- Kurt Dinan
Review: Breaking Sky by Cori McCarthy
Cori McCarthy could kick your ass.
I’m not saying she will, but she probably could if she wanted to. Because there’s an anger in McCarthy’s new novel BREAKING SKY that’s hard to fake. The novel’s protagonist, Chase “Nyx” Harcourt, is a teen fighter pilot during the Second Cold War in the year 2048. Nyx punches boys, disobeys military orders, and flies so recklessly and dangerously that you just know McCarthy has done the same in her lifetime. Or has wanted to. Either way, isn’t that what you want from a novel–to find it so authentic that you feel you know the author somehow once it’s finished? That’s the way it was for me and BREAKING SKY.
(Very cool cover!)
The novel’s set-up is as follows: In the near future, China has pretty much taken over the world with superior military power, specifically killer drones that keep the United States isolated from the rest of the world. In response, the US military has created Streakers, experimental jets that it hopes will be able to destroy the drones and even out the balance of power. The problem? The Streakers fly so fast and are so difficult to maneuver that only teenagers have the physical make-up to fly them. Enter Nyx, a headstrong pilot who secretly is the daughter of one of the most hated military leaders in world history. (Note: I suck at summaries.) Basically for you pop culture junkies, it’s a combination of Top Gun, Ender’s Game, and Battlestar Galactica’s Starbuck, who Nyx has a lot in common with in the best ways possible.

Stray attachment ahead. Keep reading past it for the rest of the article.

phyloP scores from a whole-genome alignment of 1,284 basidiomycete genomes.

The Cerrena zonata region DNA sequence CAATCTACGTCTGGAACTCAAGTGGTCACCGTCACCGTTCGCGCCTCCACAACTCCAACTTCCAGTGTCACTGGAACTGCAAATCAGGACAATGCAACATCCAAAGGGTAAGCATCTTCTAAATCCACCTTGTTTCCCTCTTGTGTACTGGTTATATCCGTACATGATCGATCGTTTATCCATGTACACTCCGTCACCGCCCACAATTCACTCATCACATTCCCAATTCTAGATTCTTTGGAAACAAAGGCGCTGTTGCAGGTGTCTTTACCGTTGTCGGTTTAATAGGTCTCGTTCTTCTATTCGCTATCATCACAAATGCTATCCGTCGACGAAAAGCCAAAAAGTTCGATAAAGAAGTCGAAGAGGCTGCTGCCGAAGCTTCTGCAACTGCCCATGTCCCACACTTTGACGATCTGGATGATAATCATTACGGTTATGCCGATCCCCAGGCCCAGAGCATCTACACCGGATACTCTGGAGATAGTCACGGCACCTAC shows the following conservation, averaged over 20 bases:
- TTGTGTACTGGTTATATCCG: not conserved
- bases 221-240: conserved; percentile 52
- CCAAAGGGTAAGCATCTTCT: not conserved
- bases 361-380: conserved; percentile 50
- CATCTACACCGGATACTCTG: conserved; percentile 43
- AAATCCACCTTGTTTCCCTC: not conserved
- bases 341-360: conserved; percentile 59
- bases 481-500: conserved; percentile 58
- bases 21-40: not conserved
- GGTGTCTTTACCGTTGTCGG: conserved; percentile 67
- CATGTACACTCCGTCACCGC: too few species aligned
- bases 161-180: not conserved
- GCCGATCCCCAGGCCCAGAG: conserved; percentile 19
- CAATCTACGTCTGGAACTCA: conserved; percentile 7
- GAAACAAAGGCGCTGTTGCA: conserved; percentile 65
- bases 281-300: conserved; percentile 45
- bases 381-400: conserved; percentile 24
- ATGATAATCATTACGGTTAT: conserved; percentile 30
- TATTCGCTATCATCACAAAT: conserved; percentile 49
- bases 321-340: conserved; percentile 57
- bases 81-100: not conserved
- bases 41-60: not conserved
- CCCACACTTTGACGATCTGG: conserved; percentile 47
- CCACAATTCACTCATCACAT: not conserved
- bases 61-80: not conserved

What made the book so enjoyable for me was Nyx. Any reader will tell you that it’s always about the main character, and in Nyx, McCarthy has a strong female protagonist who is confident and assertive and aggressive. I like that a lot. YA’s greatest contribution to literature has been the strong female role model. Most readers of YA are teenage girls, and I like that they have characters like Katniss, Hazel, and now Nyx to look up to. This isn’t to say Nyx is perfect–she’s quick to anger and probably a bit too quick to make-out with boys before dismissing them, which one could argue isn’t a fault at all–but don’t we want our heroes flawed and real?
BREAKING SKY’s flying sequences are fantastically written–exciting, focused, and suspenseful. I sure as hell know I couldn’t have written them. The writing throughout is clear and interesting, as well. McCarthy’s nailed dialogue, which if I’m being honest, is my favorite part of any novel. Confrontational moments, which the book is full of, are tense, angry, and ring true.
Recently, BREAKING SKY was acquired by Sony for possible movied-dom. It’s easy to see why– lots of exciting flying sequences, rebellious teenagers, and romance…it’s pretty much a no-brainer. McCarthy said in a recent interview she’s not working on a sequel, but I doubt that lasts for long. This book is going to be huge, as well it should be. If it’s not, I’m pretty sure McCarthy is going to start kicking some ass. If so, god help us.
(Oh, and in full disclosure: Cori McCarthy and I attended the same college, Ohio University. And we have the same publisher. And she lives one state away. Why is this relevant? Because I’m hoping people tie her awesomeness to me somehow. One can hope.)